It is time MTN South Africa learns to let go.
When MTN South Africa launched MTNFrontRow, in December 2014, the video-on-demand (VoD) service was billed as “a niche player” – but clearly it seems as if the platform hasn’t signed enough customers to write about.
A year later MTN rebranded the VoD service into VU, taking away some of its goodwill already built in the market at a time when the competition was hotting up and new players such as ShowMax and ONTAPtv, were launching new services.
The launch of Netflix was also imminent, which only occurred earlier last month and has already led to the demise of Vidi, a Times Media Group-owned VoD platform that is being transformed into “something else”.
The launch of ShowMax is part of a plan to defend DStv market. There is enough fire power from Naspers to propel ShowMax to compete head on with the US-based rival Netflix.
One wouldn’t be surprised that after 14 months of propping up MTN VU, the VoD platform for Africa’s largest mobile phone operator hasn’t earned any profit.
When asked to provide a commentary on the performance of MTN’s VU and an indication of how many customers it has signed so far, an MTN spokesperson said via email: “MTN is in a closed period and cannot publicly comment on price-sensitive information at this stage”.
All TechFinancials.co.za wanted to know was if the arrival of Netflix in South Africa has had a positive or negative impact on VU subscribers, if so how?
VU would not say if it had experienced any decline or increase in its subscribers since the arrival of the arrival of Netflix.
And of course, VU remained tight-lipped when asked if it was confident of still managing its niche market in the VoD space. Neither would VU reveal how many customers it signed up since it was established.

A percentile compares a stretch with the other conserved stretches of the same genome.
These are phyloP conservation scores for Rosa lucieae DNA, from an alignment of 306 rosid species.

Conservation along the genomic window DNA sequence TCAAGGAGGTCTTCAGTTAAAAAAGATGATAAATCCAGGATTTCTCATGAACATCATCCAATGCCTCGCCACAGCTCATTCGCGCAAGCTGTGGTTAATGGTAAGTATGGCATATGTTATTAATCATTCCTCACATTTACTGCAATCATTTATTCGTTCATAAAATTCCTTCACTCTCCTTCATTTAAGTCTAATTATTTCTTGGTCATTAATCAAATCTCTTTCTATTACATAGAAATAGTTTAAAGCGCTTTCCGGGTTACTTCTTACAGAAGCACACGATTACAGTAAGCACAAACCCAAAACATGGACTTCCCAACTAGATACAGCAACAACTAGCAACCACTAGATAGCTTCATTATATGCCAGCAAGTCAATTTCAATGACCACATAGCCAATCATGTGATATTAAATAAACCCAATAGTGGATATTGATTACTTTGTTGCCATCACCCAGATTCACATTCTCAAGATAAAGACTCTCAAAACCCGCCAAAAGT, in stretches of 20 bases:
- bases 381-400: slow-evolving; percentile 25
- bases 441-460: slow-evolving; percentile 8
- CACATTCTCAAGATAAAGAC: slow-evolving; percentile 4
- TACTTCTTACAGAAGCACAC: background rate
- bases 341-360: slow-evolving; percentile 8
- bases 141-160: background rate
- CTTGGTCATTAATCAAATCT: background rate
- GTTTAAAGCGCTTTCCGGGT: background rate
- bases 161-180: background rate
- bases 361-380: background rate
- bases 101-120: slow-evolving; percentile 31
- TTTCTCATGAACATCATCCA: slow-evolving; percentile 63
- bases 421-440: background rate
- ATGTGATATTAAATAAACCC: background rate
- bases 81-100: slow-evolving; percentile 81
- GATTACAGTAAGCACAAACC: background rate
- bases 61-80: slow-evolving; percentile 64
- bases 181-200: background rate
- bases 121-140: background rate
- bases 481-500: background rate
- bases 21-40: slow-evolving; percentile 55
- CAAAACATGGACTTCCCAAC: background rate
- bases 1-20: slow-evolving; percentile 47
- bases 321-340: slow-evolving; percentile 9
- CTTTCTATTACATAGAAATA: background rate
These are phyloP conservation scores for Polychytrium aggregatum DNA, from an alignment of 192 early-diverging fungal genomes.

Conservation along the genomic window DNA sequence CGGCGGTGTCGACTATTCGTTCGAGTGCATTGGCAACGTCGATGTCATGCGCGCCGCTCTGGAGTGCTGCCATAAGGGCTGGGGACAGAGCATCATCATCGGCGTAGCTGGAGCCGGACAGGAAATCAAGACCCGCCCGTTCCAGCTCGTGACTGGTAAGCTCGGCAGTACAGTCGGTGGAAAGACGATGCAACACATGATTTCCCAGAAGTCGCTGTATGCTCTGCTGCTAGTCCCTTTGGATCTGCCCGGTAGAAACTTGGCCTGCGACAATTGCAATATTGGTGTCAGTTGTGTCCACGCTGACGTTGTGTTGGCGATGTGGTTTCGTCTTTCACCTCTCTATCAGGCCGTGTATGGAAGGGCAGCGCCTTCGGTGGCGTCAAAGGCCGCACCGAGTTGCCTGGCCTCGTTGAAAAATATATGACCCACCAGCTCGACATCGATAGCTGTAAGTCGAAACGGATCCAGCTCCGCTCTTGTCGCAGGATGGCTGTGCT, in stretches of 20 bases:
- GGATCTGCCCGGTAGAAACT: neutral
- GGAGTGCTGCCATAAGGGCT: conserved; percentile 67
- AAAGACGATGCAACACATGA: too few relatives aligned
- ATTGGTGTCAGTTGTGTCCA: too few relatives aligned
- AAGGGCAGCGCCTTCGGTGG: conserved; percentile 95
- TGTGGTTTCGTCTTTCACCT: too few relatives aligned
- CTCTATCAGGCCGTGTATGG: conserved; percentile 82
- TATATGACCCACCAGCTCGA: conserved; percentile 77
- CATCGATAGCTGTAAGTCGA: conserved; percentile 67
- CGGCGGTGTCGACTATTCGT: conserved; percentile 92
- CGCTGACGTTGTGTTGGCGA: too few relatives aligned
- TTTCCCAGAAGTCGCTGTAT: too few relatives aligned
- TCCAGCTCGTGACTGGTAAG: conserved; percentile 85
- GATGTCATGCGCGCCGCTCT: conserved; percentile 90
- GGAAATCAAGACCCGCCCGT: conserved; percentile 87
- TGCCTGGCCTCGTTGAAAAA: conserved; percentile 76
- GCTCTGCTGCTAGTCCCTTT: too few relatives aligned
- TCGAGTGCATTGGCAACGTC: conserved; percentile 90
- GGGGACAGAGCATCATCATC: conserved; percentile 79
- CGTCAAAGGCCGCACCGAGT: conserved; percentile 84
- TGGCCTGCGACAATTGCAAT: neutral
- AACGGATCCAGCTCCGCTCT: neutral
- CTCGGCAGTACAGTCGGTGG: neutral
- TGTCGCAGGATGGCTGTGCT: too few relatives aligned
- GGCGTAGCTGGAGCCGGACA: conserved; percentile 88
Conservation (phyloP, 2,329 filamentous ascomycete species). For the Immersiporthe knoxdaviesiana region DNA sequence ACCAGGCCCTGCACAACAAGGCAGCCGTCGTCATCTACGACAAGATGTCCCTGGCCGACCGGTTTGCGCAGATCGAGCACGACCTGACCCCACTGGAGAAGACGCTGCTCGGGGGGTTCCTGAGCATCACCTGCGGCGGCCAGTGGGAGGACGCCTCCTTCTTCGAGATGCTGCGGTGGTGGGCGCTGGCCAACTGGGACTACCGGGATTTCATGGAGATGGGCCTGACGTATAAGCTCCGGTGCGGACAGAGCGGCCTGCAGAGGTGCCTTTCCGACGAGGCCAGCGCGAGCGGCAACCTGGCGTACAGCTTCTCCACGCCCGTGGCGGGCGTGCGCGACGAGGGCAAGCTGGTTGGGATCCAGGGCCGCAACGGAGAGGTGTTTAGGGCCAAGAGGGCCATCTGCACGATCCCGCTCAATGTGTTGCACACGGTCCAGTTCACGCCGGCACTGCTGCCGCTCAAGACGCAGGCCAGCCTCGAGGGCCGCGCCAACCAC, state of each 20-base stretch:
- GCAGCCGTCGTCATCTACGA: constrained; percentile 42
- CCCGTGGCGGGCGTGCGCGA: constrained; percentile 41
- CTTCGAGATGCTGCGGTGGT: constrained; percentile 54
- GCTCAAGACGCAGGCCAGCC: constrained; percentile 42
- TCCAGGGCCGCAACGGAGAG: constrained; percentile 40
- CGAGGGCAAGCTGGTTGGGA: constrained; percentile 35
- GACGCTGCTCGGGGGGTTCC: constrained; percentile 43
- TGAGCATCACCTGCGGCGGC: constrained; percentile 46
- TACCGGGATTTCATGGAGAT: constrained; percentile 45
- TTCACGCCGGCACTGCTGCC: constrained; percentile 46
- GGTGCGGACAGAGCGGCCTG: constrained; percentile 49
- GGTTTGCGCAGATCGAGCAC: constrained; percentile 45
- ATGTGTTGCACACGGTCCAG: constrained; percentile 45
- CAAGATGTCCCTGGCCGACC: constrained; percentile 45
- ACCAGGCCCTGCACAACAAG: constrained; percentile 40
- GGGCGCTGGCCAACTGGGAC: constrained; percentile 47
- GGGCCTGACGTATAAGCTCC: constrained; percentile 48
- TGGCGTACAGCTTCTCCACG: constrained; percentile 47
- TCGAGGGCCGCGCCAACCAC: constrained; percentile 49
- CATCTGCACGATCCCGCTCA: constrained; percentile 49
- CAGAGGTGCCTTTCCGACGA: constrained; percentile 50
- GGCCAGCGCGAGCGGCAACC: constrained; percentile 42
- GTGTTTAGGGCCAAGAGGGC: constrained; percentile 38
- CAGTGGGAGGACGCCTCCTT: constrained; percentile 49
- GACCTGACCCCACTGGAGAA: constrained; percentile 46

MTN VU encourages data consumption for MTN’s customers – but it’s a niche market that is fiercely contested. So far MTN has not demonstrated that it has enough expertise to play in that space.
It is conceivable that renaming the VoD service to VU was aimed at protecting the MTN brand.
Furthermore, MTN is the only South African telco behemoth that has ventured into this space.
At the time, many observers celebrated MTN’s move. Many felt that MTN had a first mover advantage to conquer the market and convince customers to subscribe to the VoD services.
But reality seems to be different to what many envisaged.
MTN may yet prove its detractors wrong by disclosing MTN’s VU numbers when it publishes its financial results in few weeks’ time.
Vodacom – South Africa’s biggest mobile phone operator – hasn’t developed its own VoD service and neither has the country’s biggest fixed-line telephone group, Telkom.
The likely scenario is that both Vodacom and Telkom are waiting for the competition to remove weaker rivals and then they will partner with tried and tested VoD operators to provide video streaming services to customers.
It is possible Cell C, the country’s third-biggest mobile phone operator was adopting a wait-and-see attitude before venturing into the VoD market.
That said, I think MTN must exit the VU market.
It is not MTNs core business and it can offer the same services through partnering with ShowMax, the same way Telkom has done.
I don’t know how much capital has been invested into MTN’s VU, but that corporate resources could be redirected into the core business of providing telephony and data to MTN South Africa’s customers.
I really don’t think that the costs that MTN will incur related to job cuts, accelerated depreciation and skills set from managers leading this project will have an impact on the South African telco.
It’s time for MTN South Africa to adjust its goals when it comes to VoD. MTN must not ignore the dangers of sinking cash into areas where returns might not be forthcoming.